I was looking at Penfed earlier today and figured it was only for government employees and military?
You don't have to be. Just join one of the association for a small membership fee.
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Old 03-07-2015, 02:30 PM
 
Location: Riverside Ca
21,702 posts, read 24,170,127 times
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How much is PMI for that 1.5 years? When did you buy the house? Hopefully before May 2013. Because after that I believe PMI on a FHA is for lifetime unless you refi. If the cost of PMI over 18 months is higher than your refi costs refi.

Out of those choices
If your PMI is a lifetime I would cash out refi. Either way I would cash out refi as first choice. You can beat the .25 increase by making extra payments.

HELOC would be my second choice. It's basically like a credit card using your house as collateral
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Old 03-07-2015, 03:45 PM
 
5,028 posts, read 2,505,735 times
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get a 0/0 no cost cash-out refi and go to a 15 or 20 year term. do not look at it in terms of payment - look at it in terms of total costs and eliminating debt. I don't know how big your kitchen is.. but you can remodel for much less than that...

also consider - if possible - getting a mortgage that is assumable. When rates rise it is going to be harder to sell homes and the ability to pass along a low-interest mortgage is going to count for something...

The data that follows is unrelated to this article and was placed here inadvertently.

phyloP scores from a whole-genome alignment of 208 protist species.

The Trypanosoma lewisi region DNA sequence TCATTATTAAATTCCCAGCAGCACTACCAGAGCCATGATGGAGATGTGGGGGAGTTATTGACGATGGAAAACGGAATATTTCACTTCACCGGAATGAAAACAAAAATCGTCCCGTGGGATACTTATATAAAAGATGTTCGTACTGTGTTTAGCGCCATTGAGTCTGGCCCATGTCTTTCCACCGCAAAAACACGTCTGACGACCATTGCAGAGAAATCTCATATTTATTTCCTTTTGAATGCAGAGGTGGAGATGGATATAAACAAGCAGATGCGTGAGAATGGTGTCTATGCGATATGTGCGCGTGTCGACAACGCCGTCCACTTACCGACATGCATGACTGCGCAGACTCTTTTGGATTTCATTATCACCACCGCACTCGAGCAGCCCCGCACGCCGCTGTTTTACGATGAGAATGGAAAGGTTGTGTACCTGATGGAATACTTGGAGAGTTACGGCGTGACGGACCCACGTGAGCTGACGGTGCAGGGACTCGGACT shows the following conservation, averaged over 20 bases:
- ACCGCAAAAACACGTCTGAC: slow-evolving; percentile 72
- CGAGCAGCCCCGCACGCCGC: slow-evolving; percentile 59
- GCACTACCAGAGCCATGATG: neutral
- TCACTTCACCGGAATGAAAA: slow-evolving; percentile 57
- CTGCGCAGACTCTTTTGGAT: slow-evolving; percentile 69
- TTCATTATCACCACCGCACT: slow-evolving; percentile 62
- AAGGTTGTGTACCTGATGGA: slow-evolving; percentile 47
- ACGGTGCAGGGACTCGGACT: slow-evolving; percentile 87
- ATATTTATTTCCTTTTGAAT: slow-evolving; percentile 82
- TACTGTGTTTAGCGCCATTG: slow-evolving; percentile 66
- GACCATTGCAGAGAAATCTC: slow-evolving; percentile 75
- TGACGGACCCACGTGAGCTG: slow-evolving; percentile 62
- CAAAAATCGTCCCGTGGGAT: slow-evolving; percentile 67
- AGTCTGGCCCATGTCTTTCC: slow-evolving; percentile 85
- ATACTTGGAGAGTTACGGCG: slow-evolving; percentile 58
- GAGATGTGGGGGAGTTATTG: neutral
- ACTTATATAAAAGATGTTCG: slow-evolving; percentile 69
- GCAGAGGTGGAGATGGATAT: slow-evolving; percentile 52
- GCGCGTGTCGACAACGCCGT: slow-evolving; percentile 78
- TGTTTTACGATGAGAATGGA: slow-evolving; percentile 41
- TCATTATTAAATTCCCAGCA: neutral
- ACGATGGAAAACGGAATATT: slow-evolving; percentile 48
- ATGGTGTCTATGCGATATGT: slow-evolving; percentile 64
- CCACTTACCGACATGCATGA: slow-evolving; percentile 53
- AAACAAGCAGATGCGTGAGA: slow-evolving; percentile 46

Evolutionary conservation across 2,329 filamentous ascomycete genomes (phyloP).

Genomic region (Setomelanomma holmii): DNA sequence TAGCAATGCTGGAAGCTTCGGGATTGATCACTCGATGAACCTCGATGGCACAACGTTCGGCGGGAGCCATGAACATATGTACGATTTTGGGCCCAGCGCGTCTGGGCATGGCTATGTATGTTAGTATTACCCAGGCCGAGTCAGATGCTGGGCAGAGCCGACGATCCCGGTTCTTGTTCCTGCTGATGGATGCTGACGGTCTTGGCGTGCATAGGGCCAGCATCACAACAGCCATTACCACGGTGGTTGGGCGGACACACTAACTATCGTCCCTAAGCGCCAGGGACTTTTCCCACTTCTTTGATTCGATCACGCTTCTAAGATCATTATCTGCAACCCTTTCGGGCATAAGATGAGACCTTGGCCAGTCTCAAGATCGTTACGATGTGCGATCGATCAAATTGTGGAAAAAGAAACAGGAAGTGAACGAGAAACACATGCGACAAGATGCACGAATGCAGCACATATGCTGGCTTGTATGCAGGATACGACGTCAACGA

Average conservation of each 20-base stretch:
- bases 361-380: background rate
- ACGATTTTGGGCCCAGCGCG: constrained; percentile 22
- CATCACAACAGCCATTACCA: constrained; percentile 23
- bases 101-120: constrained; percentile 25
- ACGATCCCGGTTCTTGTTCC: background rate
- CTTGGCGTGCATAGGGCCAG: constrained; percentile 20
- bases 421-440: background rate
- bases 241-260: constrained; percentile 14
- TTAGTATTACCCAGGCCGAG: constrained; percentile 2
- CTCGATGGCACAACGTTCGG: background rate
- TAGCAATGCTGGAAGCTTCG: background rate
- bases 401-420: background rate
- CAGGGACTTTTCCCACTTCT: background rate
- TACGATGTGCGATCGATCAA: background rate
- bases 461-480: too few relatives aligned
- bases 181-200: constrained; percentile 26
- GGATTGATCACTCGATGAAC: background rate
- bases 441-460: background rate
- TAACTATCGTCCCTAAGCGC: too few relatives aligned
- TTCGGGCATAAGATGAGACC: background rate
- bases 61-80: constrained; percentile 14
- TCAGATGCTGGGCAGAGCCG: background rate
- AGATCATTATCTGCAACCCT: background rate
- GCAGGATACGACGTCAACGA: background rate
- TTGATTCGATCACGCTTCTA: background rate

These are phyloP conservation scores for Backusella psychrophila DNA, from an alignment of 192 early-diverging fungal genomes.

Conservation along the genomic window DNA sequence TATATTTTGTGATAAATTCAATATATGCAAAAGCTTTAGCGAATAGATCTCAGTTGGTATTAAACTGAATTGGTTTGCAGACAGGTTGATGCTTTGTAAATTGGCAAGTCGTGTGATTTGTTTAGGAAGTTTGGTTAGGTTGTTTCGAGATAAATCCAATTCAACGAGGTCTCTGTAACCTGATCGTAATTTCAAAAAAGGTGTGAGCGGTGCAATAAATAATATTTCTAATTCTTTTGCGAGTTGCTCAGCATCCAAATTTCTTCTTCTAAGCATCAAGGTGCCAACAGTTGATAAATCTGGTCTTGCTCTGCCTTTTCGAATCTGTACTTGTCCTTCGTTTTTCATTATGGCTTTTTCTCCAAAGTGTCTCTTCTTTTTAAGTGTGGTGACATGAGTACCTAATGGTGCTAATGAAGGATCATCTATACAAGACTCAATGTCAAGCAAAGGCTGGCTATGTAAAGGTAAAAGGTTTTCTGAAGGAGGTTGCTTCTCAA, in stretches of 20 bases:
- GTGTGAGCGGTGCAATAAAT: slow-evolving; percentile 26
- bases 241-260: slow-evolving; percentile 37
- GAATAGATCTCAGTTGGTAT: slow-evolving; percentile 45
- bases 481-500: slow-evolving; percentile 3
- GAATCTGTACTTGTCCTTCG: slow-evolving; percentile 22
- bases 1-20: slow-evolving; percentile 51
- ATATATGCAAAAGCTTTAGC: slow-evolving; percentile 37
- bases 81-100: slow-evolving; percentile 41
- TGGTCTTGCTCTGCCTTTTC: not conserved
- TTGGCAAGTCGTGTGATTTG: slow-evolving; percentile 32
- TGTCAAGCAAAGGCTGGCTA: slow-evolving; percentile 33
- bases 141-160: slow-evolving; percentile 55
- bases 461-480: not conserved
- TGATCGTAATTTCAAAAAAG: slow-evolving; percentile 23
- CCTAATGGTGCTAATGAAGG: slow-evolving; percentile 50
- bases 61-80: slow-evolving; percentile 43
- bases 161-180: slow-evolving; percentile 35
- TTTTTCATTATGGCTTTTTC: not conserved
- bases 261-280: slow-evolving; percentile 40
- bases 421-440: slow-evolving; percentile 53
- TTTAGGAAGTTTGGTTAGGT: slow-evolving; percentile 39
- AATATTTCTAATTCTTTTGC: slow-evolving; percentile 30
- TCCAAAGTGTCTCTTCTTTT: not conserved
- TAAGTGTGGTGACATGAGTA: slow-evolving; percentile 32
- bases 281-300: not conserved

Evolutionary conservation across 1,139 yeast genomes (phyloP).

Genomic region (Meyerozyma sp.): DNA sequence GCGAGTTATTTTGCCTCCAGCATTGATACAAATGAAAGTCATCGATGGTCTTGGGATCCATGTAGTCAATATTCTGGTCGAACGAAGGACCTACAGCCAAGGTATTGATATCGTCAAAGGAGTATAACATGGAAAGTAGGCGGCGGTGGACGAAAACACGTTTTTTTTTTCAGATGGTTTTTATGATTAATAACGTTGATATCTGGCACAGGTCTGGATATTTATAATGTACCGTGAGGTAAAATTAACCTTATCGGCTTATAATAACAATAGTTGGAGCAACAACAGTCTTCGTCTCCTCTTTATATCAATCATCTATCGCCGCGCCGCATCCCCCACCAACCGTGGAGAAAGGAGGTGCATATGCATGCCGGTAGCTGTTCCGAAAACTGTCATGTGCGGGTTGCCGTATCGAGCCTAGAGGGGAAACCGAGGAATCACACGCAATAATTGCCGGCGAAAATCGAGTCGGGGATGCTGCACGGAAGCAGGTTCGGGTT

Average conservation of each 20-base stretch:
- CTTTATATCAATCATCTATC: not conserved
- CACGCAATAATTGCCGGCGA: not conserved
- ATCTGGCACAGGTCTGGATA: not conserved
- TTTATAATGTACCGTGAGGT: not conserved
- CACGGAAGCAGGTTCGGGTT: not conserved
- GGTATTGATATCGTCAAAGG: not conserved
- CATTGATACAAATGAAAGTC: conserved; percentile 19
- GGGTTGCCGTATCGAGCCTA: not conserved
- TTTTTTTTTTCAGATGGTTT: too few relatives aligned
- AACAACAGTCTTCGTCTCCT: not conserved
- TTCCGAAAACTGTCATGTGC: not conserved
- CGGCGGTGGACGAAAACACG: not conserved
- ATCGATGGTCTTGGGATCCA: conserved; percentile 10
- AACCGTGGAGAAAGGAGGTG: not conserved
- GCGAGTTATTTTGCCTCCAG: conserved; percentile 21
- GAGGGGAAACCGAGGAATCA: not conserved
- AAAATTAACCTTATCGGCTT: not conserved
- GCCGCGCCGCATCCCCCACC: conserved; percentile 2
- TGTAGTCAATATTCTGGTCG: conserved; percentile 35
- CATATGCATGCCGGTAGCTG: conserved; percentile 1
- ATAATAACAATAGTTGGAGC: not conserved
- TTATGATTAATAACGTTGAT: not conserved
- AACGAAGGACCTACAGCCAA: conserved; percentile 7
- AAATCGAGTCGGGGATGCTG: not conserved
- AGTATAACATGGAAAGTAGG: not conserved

avoid helocs.
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Old 03-07-2015, 04:19 PM
 
Location: Phoenix, AZ > Raleigh, NC
16,438 posts, read 21,230,620 times
Reputation: 27219
Have you considered waiting until you have the cash to do this instead of going further in debt?

I know. Silly idea, right?
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Old 03-07-2015, 04:55 PM
 
Location: MID ATLANTIC
8,142 posts, read 19,999,760 times
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I just ran you through our pricing engine @ 180K (75% LTV) and it spit out 3.75% 30 year fixed (3.798% APR) Your LTV and credit score are saving you from rate bumps. P&I = $833.6 . So let's say I am at the low end - I think you could expect to be able to find someone local for no more than 4%.

Now, the downside of fixed: you don't have flexibility on what you spend, you owe what you borrow, if you needed it or not. Higher closing costs. However, I am of the opinion with a HELOC, if you do not see a way to pay it down or off (like you plan to sell in a few years), you are setting yourself up for a refi anyway.

Oh, and the reason for 180K? Not all for closing, lol.....but because every single home improvement job ALWAYS come in higher. As soon as a floor or wall is torn up, hidden problems are suddenly seen and must be handled. And reason #2, the minute you cross over 75% LTV, your rate gets bumped by 1/4%. Also, play the numbers in your head, what happens if value is low? Really study sales in your neighborhood. Have a plan B.

Rates are volatile right now. You can easily expect to see some crazy swings. Most of the market went up Friday...with a little work, you could find someone before they are re-priced on Monday.